And it’s worse. Davies has to keep torturing us, as if it weren’t enough that we had enslaved ourselves to him instantly three years ago, when Christopher Eccleston — oh my god, Christopher Eccleston — debuted as the Ninth Doctor. Nooo, Davies has to keep demanding that we constantly renew and even up our devotion. He had to go and give us the most seductive — in all ways — Doctor ever in David Tennant. And now… And now…

Oh. My. God. Derek Jacobi on Doctor Who. Derek Jacobi as the Master on Doctor Who. Oh. My. God. No matter how many times I watch this episode, it’s always chilling to hear him say “I. Am. The Master.”

I so want to have Derek Jacobi’s babies. I know he doesn’t do vaginas, but still — it’s not rocket science, right?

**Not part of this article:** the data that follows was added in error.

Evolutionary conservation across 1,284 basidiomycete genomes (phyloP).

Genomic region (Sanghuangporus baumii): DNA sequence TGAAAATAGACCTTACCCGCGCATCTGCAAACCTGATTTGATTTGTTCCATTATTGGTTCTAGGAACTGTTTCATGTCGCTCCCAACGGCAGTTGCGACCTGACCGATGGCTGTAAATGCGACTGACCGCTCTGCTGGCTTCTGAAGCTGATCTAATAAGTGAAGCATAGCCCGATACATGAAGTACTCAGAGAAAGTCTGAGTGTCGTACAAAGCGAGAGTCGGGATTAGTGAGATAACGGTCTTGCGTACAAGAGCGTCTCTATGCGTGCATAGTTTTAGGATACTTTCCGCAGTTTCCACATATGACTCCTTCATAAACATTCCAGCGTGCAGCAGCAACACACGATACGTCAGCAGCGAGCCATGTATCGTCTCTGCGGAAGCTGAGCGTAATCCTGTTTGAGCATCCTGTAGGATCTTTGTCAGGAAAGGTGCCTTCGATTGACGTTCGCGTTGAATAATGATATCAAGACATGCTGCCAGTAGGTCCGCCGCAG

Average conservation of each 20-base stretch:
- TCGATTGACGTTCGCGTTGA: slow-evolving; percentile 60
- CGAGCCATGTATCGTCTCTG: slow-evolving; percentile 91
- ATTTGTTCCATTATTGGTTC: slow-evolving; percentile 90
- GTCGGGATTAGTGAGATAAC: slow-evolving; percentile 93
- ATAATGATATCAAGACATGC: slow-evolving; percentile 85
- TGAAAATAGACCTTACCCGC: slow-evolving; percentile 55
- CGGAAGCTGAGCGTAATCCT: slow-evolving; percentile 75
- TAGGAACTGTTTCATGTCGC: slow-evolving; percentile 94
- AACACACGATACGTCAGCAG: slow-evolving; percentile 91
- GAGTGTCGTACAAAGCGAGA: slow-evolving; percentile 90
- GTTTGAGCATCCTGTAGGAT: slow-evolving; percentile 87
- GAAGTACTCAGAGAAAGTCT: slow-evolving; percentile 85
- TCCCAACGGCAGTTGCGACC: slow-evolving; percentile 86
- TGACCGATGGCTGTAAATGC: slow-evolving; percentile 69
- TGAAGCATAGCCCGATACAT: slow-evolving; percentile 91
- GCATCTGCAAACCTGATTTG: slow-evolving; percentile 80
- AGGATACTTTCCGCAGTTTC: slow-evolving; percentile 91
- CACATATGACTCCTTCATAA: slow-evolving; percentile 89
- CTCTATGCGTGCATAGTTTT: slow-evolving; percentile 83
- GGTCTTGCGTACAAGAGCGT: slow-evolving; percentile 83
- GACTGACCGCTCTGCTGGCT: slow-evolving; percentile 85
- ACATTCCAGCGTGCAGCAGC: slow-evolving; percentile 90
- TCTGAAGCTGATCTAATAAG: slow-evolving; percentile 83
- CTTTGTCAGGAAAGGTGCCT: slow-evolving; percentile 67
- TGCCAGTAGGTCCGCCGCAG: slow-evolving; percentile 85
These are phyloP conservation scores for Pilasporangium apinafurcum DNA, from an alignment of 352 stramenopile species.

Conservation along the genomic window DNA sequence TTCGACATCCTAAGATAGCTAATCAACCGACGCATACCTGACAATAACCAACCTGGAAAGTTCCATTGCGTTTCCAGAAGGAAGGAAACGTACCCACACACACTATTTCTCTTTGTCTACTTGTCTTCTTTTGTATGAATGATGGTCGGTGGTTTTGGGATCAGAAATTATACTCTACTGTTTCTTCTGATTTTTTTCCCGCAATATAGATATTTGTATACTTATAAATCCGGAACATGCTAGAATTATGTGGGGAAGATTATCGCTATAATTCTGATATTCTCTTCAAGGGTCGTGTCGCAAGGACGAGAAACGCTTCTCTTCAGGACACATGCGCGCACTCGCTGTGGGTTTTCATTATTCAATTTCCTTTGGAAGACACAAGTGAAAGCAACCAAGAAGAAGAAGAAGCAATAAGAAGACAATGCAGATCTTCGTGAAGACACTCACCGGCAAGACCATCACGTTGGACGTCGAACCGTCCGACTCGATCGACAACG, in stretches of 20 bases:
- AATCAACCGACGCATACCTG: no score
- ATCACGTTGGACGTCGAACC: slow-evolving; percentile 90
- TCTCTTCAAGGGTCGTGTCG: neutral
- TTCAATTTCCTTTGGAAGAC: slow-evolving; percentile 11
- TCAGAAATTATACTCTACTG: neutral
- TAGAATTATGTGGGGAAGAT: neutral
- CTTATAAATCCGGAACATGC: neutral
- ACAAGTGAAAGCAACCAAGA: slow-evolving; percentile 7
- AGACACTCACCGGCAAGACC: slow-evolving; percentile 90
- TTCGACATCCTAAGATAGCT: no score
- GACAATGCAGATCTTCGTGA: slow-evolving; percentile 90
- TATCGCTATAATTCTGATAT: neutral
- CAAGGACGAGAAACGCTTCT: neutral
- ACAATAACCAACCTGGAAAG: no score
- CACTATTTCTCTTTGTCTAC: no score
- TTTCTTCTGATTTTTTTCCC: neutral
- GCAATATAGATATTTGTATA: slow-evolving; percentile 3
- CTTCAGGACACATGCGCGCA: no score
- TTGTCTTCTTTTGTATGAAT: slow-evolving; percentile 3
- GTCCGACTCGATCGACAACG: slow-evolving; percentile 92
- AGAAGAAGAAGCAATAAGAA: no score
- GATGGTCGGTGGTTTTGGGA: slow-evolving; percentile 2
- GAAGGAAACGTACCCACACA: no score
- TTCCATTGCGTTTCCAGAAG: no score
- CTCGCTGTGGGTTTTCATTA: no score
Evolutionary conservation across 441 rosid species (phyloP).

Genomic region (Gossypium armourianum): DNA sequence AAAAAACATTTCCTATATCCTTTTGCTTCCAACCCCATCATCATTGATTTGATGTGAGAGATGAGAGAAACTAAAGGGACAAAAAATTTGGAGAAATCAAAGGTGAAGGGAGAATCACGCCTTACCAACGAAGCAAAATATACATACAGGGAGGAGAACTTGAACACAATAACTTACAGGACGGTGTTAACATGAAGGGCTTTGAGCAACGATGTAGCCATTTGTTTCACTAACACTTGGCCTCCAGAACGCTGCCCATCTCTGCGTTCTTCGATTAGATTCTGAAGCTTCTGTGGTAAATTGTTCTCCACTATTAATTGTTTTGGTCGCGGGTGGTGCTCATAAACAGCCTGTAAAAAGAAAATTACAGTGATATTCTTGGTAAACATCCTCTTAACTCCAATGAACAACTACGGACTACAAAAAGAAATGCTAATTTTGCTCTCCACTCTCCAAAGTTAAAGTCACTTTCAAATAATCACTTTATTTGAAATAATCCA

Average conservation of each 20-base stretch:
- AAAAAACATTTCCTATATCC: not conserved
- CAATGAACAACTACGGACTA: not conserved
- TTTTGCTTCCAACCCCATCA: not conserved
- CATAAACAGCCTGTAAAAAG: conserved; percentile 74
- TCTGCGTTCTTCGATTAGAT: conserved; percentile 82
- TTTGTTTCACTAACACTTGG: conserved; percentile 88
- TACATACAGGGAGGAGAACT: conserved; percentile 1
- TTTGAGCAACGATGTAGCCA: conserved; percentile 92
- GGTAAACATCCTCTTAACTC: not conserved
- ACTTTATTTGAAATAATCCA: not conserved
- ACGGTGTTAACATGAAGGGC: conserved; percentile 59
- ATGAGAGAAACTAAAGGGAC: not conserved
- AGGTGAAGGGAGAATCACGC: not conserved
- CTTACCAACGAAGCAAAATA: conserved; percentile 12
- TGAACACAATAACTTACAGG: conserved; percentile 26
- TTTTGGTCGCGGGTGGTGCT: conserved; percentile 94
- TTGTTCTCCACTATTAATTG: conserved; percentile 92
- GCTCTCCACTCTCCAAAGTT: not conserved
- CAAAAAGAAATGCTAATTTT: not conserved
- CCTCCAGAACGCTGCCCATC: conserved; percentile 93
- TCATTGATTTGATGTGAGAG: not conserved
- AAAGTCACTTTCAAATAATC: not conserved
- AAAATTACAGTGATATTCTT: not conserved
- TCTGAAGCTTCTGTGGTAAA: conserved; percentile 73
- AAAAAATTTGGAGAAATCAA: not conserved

I think I must go lay down and cry in abject worship at the perfection of him, and at Davies’, for actually managing to get Jacobi to agree to do this.

And I’d never even heard of John Simm before, but, again: Oh. My. God. Simm is so hot as the Master — wait till next week — and I never thought I’d ever say anything like that. Crazy as a loon, but hot and sexy and scrummy in that totally deliciously evil way that’s only tolerable in fiction. (In real life, no: it would be a straitjacket and a padded room for the man, and probably massive doses of lithium, and a request to please stay as far away from me as possible, thankyouverymuch.)

And then there’s the irresistibly luscious John Barrowman. Captain Jack Harkness can say hello to me any time.

I might explode.